Book of Love (R,B,G), 1996 | G30581

26 X 26 X 2 inches

Enamel on aluminum 



Robert Indiana | was born in New Castle, Indiana on September 13, 1928. He was adopted as an infant by Earl Clark and Carmen Watters Clark and named Robert Earl Clark. Robert Clark would legally change his name to Robert Indiana in 1958, assuming what he called his “nom de brush” and acknowledging his roots inthe American Midwest. Indiana grew up in a financially unstable home. During Indiana’s early childhood hisfather, Earl Clark, held a variety of odd jobs from executive positions to pumping gas at an oil station. Earl’sinability to hold a steady job was a source of constant stress at home and when Indiana was nine years old his parents divorced. After the separation, Carmen Clark went to work as a waitress at a local diner and Indianamoved-in to live full time with her. This move would prove to be influential to Indiana's artistic career later-on inlife.

The early 1900’s saw the development of youth movements that grew as a countercultural reaction to industrialization in Germany. During the first several decades of the 20th century, these beliefs were introduced to the United States. The movements rejected the rapid trend toward urbanization, emphasized nature and a yearning for spiritual life. In turn many young Americans adopted the back-to-nature beliefs and practices of thenew immigrants, even opening in 1934 the first health food store in Santa Barbara, California.

By 1937 Carmen would have been influenced by the new non-conformist culture and lifestyles many young Americans were practicing. Carmen was known to be a free spirit and enjoyed the freedom of an alternative lifestyle and frequently moving to a new location. By the age of seventeen, Indiana had lived in twenty-onedifferent locations.

Graduating high school in 1946, Indiana enlisted in the U.S. Air Force, intending to fund his college studies through the G.I. Bill. In 1949, with his service complete, he enrolled at the Art Institute of Chicago. Indiana also studied at the Skowhegan School of Painting and Sculpture in Maine. He graduated in 1953 earning aB.F.A and a fellowship to study art in Edinburgh College of Art in Scotland. Upon his return to the United States in1954, he settled in New York. Although Indiana originally planned to settle in Chicago upon his return from Europe in 1954, his lack of funds kept him in New York.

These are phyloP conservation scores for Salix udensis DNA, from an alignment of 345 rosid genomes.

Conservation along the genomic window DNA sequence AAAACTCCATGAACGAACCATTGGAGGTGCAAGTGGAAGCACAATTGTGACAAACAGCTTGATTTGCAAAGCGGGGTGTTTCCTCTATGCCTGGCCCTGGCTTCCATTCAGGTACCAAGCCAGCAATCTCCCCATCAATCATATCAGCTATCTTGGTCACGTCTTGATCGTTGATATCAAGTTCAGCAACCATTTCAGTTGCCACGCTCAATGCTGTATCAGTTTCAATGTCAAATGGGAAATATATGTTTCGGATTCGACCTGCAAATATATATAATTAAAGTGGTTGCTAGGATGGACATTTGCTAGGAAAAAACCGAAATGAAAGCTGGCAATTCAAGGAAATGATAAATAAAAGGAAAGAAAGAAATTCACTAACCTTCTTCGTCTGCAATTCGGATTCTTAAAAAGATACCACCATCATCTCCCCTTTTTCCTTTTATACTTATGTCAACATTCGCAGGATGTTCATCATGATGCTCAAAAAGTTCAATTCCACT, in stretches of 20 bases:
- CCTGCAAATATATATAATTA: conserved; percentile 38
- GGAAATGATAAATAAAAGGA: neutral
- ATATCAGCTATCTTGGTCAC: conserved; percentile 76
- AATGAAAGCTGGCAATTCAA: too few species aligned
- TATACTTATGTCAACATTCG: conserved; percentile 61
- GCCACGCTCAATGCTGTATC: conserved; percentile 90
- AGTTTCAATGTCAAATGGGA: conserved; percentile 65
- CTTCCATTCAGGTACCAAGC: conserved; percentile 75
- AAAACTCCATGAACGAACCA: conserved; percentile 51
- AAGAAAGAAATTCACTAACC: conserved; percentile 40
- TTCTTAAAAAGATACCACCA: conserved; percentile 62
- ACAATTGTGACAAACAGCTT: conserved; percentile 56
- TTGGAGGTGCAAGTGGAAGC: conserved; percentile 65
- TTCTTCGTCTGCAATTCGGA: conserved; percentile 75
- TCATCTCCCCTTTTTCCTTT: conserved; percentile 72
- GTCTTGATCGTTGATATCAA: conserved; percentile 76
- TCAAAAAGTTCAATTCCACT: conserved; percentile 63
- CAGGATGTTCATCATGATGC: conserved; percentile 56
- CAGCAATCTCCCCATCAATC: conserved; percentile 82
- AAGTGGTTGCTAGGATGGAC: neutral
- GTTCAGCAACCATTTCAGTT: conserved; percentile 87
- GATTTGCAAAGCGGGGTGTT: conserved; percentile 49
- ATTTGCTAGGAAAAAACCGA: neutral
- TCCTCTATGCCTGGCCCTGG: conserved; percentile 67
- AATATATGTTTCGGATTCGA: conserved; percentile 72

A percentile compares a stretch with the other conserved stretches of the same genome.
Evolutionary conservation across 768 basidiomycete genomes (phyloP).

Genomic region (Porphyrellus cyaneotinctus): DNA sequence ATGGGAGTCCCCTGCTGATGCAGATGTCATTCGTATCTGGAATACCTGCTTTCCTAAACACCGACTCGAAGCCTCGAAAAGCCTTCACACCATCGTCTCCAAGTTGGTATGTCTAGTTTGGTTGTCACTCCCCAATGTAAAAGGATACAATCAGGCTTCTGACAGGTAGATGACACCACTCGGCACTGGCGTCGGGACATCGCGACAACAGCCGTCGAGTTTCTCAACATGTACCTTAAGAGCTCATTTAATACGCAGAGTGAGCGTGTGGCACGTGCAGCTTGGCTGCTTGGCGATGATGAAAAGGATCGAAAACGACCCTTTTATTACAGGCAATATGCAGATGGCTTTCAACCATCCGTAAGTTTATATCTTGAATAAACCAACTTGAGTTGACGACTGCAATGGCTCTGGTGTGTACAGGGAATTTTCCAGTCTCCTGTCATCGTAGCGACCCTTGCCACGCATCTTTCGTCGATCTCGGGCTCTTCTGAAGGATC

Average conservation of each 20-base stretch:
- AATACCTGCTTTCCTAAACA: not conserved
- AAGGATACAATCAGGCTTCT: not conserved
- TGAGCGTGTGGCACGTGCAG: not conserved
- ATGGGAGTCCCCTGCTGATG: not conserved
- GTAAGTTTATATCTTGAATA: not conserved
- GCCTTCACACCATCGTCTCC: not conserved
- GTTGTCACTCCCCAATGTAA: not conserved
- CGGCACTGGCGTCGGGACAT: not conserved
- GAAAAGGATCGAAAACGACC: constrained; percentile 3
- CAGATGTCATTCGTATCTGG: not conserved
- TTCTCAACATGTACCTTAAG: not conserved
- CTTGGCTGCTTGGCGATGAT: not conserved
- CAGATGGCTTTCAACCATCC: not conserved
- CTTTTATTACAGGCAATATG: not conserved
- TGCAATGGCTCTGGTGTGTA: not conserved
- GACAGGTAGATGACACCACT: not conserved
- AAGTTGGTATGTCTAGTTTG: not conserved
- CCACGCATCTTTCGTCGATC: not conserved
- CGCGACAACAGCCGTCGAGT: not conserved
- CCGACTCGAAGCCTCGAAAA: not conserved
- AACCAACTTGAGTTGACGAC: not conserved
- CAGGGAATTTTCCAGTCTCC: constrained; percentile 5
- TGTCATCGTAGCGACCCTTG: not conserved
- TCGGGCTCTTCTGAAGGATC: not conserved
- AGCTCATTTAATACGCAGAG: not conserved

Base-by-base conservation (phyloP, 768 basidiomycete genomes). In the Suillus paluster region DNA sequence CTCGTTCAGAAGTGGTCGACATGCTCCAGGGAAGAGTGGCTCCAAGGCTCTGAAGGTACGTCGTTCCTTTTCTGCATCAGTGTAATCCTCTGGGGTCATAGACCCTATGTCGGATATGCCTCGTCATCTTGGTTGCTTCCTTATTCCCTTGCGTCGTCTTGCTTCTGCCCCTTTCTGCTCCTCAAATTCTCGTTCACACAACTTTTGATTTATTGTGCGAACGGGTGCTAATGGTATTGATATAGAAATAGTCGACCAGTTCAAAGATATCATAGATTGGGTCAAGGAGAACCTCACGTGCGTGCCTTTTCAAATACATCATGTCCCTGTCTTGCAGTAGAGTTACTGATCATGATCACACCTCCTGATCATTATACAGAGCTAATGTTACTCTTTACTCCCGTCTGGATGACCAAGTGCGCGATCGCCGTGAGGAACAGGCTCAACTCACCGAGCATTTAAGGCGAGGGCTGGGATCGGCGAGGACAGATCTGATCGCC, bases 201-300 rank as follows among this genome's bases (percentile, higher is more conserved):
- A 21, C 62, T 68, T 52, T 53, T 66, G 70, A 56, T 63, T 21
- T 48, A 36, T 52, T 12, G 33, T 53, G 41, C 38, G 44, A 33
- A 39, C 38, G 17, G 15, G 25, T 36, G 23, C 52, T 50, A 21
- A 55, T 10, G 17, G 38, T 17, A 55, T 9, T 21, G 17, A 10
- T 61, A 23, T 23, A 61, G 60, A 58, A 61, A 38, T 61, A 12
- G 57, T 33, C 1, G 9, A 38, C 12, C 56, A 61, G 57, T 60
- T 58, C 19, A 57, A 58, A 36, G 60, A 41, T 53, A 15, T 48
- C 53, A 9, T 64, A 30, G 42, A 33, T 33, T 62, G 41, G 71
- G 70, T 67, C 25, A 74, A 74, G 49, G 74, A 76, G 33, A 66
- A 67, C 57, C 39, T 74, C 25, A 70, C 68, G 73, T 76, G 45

Two years after moving to New York his job at an art supply store led to a fortuitous 1956 meeting with the artistEllsworth Kelly. Kelly had entered the store to purchase a postcard that Indiana had used in a window display. The two became romantically involved and Kelly both encouraged him to move to the Coenties Slip area of lowerManhattan. On Kelly’s advice, Indiana took up residence in Coenties Slip which was once a major port on the southeast tip of Manhattan. There, he joined a community of artists that would come to include Ellsworth Kelly, Agnes Martin, James Rosenquist, and Jack Youngerman. The move, which brought him into a community of artists, proved highly influential to Indiana's later style of images combining stenciled text, numbers and hard-edged bright color field paintings.

Indiana began the Confederacy series of paintings in 1961 as the American south exploded with violence in the early1960s with the start of the Civil Rights movement. Indiana’s new series of paintings were visually bold withelements of graphic design and the dynamics of American advertising. However, each series of works were thematically devoted to former slave-holding states like Alabama and Mississippi. The paintings of the Confederacy series show a map of a southern state encased in multiple circles and are displayed much like a dart board. In the rings, Indiana stenciled a caption: “Just as in the anatomy of man, every nation must have its hindpart.”.

 Words and numbers became prominent in Indiana's work. While his graphic style and use of popular words and images were similar to the style of the new Pop art movement, Indiana distinguished himself through the autobiographical nature of his work. Indiana always created art that overtly addressed contemporary political and social themes, such as the struggle for Civil Rights. Furthermore, unlike his Pop art leading contemporaries, Indiana didn’t embrace consumerism. In fact, he was critical of the consumer and political excesses of American pop culture.

Along with the Civil Rights Movement and the New Left, the Hippie movement was one of three dissenting groups of the 1960s counterculture. Hippies rejected established institutions, criticized middle class values,opposed nuclear weapons and the Vietnam War. Instead, hippies championed sexual liberation, embraced aspects of Eastern philosophy and were often vegetarian and eco-friendly. They also promoted the use of mind-altering drugs and enjoyed the freedom of their communal lifestyle.